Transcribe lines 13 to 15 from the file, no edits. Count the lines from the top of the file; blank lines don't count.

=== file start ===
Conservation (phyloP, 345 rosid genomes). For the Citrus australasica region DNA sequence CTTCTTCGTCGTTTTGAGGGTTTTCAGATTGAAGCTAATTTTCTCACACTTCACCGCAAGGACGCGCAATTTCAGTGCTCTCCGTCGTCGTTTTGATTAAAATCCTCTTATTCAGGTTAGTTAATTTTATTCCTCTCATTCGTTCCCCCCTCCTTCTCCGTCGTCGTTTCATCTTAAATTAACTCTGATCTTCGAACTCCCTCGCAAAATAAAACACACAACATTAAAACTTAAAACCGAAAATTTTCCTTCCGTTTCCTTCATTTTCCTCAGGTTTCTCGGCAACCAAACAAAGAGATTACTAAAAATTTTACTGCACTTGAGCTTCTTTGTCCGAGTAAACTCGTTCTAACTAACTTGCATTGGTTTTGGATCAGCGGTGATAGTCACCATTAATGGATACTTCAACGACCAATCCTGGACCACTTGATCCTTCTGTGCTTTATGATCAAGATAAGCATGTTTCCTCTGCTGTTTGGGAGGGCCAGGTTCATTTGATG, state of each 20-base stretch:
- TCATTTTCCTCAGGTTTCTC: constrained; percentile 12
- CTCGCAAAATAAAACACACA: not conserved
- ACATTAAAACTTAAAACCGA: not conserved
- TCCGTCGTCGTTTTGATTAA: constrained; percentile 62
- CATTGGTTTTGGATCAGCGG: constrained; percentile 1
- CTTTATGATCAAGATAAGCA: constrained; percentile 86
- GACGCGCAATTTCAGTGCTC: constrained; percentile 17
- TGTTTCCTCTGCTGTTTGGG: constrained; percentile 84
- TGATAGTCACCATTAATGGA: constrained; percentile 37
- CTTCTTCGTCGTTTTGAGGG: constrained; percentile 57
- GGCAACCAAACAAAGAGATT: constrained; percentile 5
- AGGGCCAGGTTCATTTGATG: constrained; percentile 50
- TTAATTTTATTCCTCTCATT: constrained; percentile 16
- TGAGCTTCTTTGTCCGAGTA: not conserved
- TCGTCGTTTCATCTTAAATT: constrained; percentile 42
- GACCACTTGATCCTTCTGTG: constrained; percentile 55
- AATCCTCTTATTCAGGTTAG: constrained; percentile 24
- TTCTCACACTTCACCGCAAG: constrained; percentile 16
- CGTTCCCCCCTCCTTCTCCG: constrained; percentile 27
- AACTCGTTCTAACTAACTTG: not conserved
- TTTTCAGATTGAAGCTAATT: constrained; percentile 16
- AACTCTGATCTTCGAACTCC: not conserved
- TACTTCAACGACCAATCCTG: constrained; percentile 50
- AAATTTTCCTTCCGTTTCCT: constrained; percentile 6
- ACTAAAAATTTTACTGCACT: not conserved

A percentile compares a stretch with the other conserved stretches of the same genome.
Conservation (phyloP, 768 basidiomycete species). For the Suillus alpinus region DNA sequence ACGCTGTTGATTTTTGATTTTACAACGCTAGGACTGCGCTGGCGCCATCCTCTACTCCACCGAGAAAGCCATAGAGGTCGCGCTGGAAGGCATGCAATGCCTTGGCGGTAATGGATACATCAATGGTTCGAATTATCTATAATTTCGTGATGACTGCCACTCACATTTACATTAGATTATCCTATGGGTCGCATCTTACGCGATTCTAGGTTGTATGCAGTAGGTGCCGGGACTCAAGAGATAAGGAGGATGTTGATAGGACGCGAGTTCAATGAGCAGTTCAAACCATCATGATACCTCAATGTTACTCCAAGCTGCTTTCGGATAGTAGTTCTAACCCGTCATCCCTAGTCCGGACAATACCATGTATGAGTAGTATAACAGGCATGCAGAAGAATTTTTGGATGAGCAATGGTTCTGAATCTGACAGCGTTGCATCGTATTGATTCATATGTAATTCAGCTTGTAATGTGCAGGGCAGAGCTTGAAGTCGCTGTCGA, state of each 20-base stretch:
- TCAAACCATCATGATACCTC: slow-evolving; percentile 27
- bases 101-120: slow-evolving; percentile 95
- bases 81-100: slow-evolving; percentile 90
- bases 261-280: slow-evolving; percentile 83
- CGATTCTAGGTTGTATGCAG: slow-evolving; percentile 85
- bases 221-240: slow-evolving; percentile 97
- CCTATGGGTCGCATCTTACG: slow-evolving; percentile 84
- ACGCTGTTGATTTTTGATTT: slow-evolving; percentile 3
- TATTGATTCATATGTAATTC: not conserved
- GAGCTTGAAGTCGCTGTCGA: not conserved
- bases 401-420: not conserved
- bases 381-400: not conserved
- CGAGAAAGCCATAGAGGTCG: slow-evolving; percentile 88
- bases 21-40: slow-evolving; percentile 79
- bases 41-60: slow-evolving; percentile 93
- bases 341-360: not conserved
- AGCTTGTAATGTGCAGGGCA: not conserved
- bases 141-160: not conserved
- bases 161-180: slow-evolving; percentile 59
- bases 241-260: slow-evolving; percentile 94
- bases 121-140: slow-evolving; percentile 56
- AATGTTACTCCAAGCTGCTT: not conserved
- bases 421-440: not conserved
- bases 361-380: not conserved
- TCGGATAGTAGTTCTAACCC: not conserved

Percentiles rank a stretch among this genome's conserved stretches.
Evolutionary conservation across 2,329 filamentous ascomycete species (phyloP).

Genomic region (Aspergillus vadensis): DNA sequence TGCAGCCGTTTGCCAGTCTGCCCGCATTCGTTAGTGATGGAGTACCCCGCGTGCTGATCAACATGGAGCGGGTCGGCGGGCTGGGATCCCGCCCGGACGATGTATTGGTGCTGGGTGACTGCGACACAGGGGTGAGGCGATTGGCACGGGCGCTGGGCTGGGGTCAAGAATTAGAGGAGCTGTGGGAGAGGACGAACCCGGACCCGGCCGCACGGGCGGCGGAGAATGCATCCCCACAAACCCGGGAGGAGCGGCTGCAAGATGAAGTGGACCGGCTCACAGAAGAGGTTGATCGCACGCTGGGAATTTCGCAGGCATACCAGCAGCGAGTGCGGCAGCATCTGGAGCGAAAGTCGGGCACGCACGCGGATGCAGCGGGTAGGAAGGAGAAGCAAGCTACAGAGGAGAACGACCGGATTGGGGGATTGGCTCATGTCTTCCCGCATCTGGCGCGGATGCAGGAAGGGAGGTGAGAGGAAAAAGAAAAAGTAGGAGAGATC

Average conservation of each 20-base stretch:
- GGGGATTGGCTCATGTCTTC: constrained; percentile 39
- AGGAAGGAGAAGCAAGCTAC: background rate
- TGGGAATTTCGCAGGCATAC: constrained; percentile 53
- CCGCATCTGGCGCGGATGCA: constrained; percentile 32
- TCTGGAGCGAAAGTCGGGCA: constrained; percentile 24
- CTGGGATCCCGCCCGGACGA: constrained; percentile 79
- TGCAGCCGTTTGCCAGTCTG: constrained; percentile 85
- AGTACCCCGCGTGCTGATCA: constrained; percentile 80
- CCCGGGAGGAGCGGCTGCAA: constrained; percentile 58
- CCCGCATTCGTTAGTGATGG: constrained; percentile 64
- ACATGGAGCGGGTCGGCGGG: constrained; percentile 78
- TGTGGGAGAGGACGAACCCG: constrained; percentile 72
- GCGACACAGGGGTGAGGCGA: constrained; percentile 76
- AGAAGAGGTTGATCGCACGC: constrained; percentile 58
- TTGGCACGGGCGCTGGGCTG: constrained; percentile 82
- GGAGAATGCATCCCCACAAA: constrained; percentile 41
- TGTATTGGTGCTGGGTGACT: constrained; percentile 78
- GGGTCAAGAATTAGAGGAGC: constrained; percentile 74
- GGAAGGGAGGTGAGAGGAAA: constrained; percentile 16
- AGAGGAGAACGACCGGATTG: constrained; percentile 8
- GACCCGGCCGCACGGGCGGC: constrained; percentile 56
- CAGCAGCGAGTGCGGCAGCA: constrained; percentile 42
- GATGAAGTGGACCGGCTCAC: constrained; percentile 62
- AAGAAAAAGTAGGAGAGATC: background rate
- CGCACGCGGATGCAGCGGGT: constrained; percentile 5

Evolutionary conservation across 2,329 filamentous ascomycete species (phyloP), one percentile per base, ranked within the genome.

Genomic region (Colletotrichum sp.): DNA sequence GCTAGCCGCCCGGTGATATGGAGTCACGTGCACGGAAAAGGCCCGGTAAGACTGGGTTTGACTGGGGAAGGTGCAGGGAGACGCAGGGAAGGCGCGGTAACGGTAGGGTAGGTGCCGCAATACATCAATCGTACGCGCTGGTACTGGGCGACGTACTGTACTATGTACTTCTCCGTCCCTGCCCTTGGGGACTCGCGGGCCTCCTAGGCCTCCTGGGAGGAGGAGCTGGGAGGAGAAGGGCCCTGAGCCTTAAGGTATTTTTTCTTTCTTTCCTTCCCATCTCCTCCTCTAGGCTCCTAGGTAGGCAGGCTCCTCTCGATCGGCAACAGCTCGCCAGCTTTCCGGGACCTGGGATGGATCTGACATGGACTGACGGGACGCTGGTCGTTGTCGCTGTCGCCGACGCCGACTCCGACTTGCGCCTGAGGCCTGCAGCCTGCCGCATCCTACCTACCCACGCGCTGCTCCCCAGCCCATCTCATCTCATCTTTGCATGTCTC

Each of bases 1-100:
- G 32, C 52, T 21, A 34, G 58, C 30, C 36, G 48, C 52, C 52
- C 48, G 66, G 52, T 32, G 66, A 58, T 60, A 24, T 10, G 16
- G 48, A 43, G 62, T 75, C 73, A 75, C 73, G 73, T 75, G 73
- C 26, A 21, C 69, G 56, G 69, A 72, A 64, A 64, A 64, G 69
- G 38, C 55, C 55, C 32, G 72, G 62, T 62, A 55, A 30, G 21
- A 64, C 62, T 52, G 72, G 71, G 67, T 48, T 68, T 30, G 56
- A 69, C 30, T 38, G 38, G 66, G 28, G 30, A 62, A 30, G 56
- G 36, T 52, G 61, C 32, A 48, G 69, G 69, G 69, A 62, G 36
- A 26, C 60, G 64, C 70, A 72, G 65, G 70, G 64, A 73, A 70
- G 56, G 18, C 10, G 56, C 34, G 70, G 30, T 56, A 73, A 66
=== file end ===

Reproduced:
- AGGGCCAGGTTCATTTGATG: constrained; percentile 50
- TTAATTTTATTCCTCTCATT: constrained; percentile 16
- TGAGCTTCTTTGTCCGAGTA: not conserved